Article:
They also seem to know full well who their audience is. Although I’m sure there are plenty of female listeners out there, it’s a fairly masculine podcast with an abundance of conversations about male grooming and gross sexual tidbits. For instance, an entirely reasonable discussion about vanity license plates includes the sentence ‘I Felch Screech’, which still gives me shudders, and poo is very much a recurring motif. On one episode, they even discuss (presumably facetiously) the difficult quest to get sponsors. Not only does the research show that listeners of the show tend to skew male, but they tend to be “anti-female”. The episode this bit was stated on was recorded in 2008.
“We are in deep Larry David territory here,” Scott Simpson announces during one episode, and in their dissections of common annoyances and domestic miscellany, they do occasionally dwell there, but they are by no means confined to it. More often they are hard at work exploring odd universal truths like the desire to grab the gun out of a cop’s holster on line at Starbucks, or the experience of forming a “band” in high school that is more of an opportunity to just come up with a cool name and hang out with instruments. Sometimes the hosts have discussions that force the title of the podcast to make sense, assuaging insecurities prompted by conversation starters like “God, I wish I was Ralph Macchio.” Mostly, though, the title just seems to be something they found privately amusing.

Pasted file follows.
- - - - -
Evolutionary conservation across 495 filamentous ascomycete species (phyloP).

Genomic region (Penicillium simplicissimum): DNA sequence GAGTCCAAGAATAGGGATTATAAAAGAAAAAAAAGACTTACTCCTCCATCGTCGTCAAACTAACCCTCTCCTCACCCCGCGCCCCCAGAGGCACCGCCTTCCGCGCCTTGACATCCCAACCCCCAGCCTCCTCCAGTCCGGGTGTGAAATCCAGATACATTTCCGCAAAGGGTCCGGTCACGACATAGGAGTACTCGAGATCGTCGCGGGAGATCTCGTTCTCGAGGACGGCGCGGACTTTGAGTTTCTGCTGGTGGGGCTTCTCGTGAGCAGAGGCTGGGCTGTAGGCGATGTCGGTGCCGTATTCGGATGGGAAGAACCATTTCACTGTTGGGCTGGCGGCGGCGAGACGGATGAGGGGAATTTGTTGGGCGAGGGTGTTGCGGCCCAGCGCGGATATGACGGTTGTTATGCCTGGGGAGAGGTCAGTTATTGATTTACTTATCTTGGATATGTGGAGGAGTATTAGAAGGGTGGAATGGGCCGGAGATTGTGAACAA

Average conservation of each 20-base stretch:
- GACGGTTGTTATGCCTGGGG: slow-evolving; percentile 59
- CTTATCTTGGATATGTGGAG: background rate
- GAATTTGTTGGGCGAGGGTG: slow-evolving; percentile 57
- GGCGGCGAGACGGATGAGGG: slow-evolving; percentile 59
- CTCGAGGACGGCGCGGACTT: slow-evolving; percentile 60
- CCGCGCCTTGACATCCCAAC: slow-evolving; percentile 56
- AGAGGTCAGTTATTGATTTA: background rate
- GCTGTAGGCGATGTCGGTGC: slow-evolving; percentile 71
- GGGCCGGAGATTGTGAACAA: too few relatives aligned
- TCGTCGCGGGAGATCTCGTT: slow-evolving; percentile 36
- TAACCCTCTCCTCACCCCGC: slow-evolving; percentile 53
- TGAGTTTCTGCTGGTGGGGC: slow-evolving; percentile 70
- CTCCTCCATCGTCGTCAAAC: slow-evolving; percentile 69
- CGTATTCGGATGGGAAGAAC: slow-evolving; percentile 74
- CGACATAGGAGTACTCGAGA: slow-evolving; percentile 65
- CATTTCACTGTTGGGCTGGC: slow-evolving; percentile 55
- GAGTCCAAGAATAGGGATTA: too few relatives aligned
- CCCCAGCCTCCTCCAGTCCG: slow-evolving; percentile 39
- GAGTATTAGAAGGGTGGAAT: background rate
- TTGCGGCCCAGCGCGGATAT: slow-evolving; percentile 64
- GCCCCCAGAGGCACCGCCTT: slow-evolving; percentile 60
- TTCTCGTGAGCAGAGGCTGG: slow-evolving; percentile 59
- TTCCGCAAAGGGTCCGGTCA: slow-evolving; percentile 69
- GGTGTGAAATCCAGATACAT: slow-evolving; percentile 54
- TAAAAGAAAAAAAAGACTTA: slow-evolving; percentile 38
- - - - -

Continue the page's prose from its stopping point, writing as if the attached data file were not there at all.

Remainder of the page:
The show is put together really well. A jaunty ukulele-and-hand-claps theme starts things off and recurs in interstitial breaks. An answering machine beep and an announcer’s voice then introduce each segment with nonsense titles like “Awkward cake.” The only segment title that actually make sense comes toward the end, when the voice announces “And finally”. (Although the website lists the announcer as one Dr. Nguyen, whoever it is sounds suspiciously like John Hodgman). The hosts also have a great sense of when to end a segment. A discussion about body hair will have just about fizzled out when, after the first second of total silence, Adam states as plainly as possible that he has a very hairy ass, and then in comes the ukulele to punctuate the joke and close the scene.
The length of the show is always under an hour. Although the format is quite loose, the content is tight. You get the feeling that anything that isn’t at least a little funny or interesting gets edited out. The hosts indeed make great use of post-show editing: various clips and noises drift in to accentuate what’s being discussed as it’s being discussed. This is a podcast where anything can happen. A discussion on the possibility of a song comprised entirely of the Good Parts from other songs culminates in a reveal, at episode’s end, that the hosts have made such a concoction. The result is like a parallel nerd-universe version of a Girl Talk album (I laughed out loud when the sad little horn from Archie Bell and the Drells’ “Tighten Up” drifted in.)
The only unfortunate aspect of You Look Nice Today is its irregular schedule. When the show started in early 2008, it was a weekly. After about a year, it slowed to a monthly, and now, well, the November offering was the show’s first since mid-summer. However, there is a rich back catalog of podcasts ready to be downloaded, and even gullible listeners are encouraged to get cracking on that. You may not be able to distinguish exactly when the hosts are joking or not, but you’ll be laughing enough that it probably won’t matter so much.